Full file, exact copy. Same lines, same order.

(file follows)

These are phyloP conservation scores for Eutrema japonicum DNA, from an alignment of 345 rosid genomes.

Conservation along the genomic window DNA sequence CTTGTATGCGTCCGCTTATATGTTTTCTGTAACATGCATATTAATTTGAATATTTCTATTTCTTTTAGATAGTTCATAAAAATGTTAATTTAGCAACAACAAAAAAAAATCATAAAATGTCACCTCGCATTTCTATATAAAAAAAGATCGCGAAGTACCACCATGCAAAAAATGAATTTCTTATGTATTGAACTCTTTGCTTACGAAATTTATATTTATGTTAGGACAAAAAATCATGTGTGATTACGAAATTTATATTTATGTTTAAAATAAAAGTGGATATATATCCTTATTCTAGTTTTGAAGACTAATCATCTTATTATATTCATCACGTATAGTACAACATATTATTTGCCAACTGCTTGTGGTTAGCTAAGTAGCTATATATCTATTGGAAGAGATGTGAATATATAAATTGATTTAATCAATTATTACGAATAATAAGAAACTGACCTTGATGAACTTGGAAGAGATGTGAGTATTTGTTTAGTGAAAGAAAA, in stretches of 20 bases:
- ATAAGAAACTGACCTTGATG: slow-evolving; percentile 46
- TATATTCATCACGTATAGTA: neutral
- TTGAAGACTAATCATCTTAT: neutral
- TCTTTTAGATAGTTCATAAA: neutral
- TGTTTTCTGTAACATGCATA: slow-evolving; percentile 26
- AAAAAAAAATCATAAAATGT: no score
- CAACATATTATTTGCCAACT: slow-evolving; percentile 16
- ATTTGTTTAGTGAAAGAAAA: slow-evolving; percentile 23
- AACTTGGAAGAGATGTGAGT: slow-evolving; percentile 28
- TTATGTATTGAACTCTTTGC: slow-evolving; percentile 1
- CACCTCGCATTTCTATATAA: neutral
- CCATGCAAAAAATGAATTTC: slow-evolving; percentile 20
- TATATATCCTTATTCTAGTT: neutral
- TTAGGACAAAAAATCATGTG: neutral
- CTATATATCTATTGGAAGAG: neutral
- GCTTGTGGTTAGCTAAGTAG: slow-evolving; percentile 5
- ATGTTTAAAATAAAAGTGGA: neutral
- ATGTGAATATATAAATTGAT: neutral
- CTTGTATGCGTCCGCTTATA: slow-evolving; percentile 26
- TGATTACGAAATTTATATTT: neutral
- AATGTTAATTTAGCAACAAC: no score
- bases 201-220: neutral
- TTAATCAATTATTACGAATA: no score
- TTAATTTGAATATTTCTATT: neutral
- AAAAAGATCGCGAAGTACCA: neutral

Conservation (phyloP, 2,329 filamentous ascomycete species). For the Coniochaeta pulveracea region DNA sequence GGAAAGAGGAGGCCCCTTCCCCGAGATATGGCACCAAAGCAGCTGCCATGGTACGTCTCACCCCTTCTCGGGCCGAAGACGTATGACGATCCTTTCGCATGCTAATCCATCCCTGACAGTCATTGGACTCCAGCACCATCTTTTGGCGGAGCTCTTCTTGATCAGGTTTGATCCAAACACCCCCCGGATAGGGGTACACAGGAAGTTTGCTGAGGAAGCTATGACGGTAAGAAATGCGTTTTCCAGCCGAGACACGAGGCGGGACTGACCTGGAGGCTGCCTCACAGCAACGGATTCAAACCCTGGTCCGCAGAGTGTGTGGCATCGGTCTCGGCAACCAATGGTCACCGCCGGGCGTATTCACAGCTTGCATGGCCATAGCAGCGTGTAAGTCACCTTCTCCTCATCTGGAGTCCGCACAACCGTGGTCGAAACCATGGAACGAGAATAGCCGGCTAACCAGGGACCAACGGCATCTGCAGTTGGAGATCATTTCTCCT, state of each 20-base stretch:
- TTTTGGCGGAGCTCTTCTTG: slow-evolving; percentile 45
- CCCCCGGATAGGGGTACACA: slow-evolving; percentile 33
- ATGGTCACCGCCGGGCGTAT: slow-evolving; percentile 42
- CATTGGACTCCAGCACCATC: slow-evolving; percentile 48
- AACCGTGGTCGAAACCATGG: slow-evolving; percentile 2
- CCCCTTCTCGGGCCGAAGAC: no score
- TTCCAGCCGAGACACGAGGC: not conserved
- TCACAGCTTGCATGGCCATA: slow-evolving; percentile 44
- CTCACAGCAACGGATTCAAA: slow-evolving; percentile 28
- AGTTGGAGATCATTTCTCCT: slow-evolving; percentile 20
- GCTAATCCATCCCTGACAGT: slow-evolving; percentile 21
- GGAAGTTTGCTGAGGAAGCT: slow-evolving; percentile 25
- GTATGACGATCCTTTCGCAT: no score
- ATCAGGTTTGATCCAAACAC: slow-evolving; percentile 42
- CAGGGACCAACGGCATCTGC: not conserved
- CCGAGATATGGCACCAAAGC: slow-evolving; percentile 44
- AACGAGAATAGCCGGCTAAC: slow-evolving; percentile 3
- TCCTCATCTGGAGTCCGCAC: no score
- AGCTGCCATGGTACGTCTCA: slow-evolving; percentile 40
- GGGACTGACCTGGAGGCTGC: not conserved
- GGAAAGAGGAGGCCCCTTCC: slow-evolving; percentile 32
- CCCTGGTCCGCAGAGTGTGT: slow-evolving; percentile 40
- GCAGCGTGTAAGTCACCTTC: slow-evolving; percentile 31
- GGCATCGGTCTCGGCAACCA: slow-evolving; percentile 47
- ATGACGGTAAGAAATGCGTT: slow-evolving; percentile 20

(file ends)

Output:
These are phyloP conservation scores for Eutrema japonicum DNA, from an alignment of 345 rosid genomes.

Conservation along the genomic window DNA sequence CTTGTATGCGTCCGCTTATATGTTTTCTGTAACATGCATATTAATTTGAATATTTCTATTTCTTTTAGATAGTTCATAAAAATGTTAATTTAGCAACAACAAAAAAAAATCATAAAATGTCACCTCGCATTTCTATATAAAAAAAGATCGCGAAGTACCACCATGCAAAAAATGAATTTCTTATGTATTGAACTCTTTGCTTACGAAATTTATATTTATGTTAGGACAAAAAATCATGTGTGATTACGAAATTTATATTTATGTTTAAAATAAAAGTGGATATATATCCTTATTCTAGTTTTGAAGACTAATCATCTTATTATATTCATCACGTATAGTACAACATATTATTTGCCAACTGCTTGTGGTTAGCTAAGTAGCTATATATCTATTGGAAGAGATGTGAATATATAAATTGATTTAATCAATTATTACGAATAATAAGAAACTGACCTTGATGAACTTGGAAGAGATGTGAGTATTTGTTTAGTGAAAGAAAA, in stretches of 20 bases:
- ATAAGAAACTGACCTTGATG: slow-evolving; percentile 46
- TATATTCATCACGTATAGTA: neutral
- TTGAAGACTAATCATCTTAT: neutral
- TCTTTTAGATAGTTCATAAA: neutral
- TGTTTTCTGTAACATGCATA: slow-evolving; percentile 26
- AAAAAAAAATCATAAAATGT: no score
- CAACATATTATTTGCCAACT: slow-evolving; percentile 16
- ATTTGTTTAGTGAAAGAAAA: slow-evolving; percentile 23
- AACTTGGAAGAGATGTGAGT: slow-evolving; percentile 28
- TTATGTATTGAACTCTTTGC: slow-evolving; percentile 1
- CACCTCGCATTTCTATATAA: neutral
- CCATGCAAAAAATGAATTTC: slow-evolving; percentile 20
- TATATATCCTTATTCTAGTT: neutral
- TTAGGACAAAAAATCATGTG: neutral
- CTATATATCTATTGGAAGAG: neutral
- GCTTGTGGTTAGCTAAGTAG: slow-evolving; percentile 5
- ATGTTTAAAATAAAAGTGGA: neutral
- ATGTGAATATATAAATTGAT: neutral
- CTTGTATGCGTCCGCTTATA: slow-evolving; percentile 26
- TGATTACGAAATTTATATTT: neutral
- AATGTTAATTTAGCAACAAC: no score
- bases 201-220: neutral
- TTAATCAATTATTACGAATA: no score
- TTAATTTGAATATTTCTATT: neutral
- AAAAAGATCGCGAAGTACCA: neutral

Conservation (phyloP, 2,329 filamentous ascomycete species). For the Coniochaeta pulveracea region DNA sequence GGAAAGAGGAGGCCCCTTCCCCGAGATATGGCACCAAAGCAGCTGCCATGGTACGTCTCACCCCTTCTCGGGCCGAAGACGTATGACGATCCTTTCGCATGCTAATCCATCCCTGACAGTCATTGGACTCCAGCACCATCTTTTGGCGGAGCTCTTCTTGATCAGGTTTGATCCAAACACCCCCCGGATAGGGGTACACAGGAAGTTTGCTGAGGAAGCTATGACGGTAAGAAATGCGTTTTCCAGCCGAGACACGAGGCGGGACTGACCTGGAGGCTGCCTCACAGCAACGGATTCAAACCCTGGTCCGCAGAGTGTGTGGCATCGGTCTCGGCAACCAATGGTCACCGCCGGGCGTATTCACAGCTTGCATGGCCATAGCAGCGTGTAAGTCACCTTCTCCTCATCTGGAGTCCGCACAACCGTGGTCGAAACCATGGAACGAGAATAGCCGGCTAACCAGGGACCAACGGCATCTGCAGTTGGAGATCATTTCTCCT, state of each 20-base stretch:
- TTTTGGCGGAGCTCTTCTTG: slow-evolving; percentile 45
- CCCCCGGATAGGGGTACACA: slow-evolving; percentile 33
- ATGGTCACCGCCGGGCGTAT: slow-evolving; percentile 42
- CATTGGACTCCAGCACCATC: slow-evolving; percentile 48
- AACCGTGGTCGAAACCATGG: slow-evolving; percentile 2
- CCCCTTCTCGGGCCGAAGAC: no score
- TTCCAGCCGAGACACGAGGC: not conserved
- TCACAGCTTGCATGGCCATA: slow-evolving; percentile 44
- CTCACAGCAACGGATTCAAA: slow-evolving; percentile 28
- AGTTGGAGATCATTTCTCCT: slow-evolving; percentile 20
- GCTAATCCATCCCTGACAGT: slow-evolving; percentile 21
- GGAAGTTTGCTGAGGAAGCT: slow-evolving; percentile 25
- GTATGACGATCCTTTCGCAT: no score
- ATCAGGTTTGATCCAAACAC: slow-evolving; percentile 42
- CAGGGACCAACGGCATCTGC: not conserved
- CCGAGATATGGCACCAAAGC: slow-evolving; percentile 44
- AACGAGAATAGCCGGCTAAC: slow-evolving; percentile 3
- TCCTCATCTGGAGTCCGCAC: no score
- AGCTGCCATGGTACGTCTCA: slow-evolving; percentile 40
- GGGACTGACCTGGAGGCTGC: not conserved
- GGAAAGAGGAGGCCCCTTCC: slow-evolving; percentile 32
- CCCTGGTCCGCAGAGTGTGT: slow-evolving; percentile 40
- GCAGCGTGTAAGTCACCTTC: slow-evolving; percentile 31
- GGCATCGGTCTCGGCAACCA: slow-evolving; percentile 47
- ATGACGGTAAGAAATGCGTT: slow-evolving; percentile 20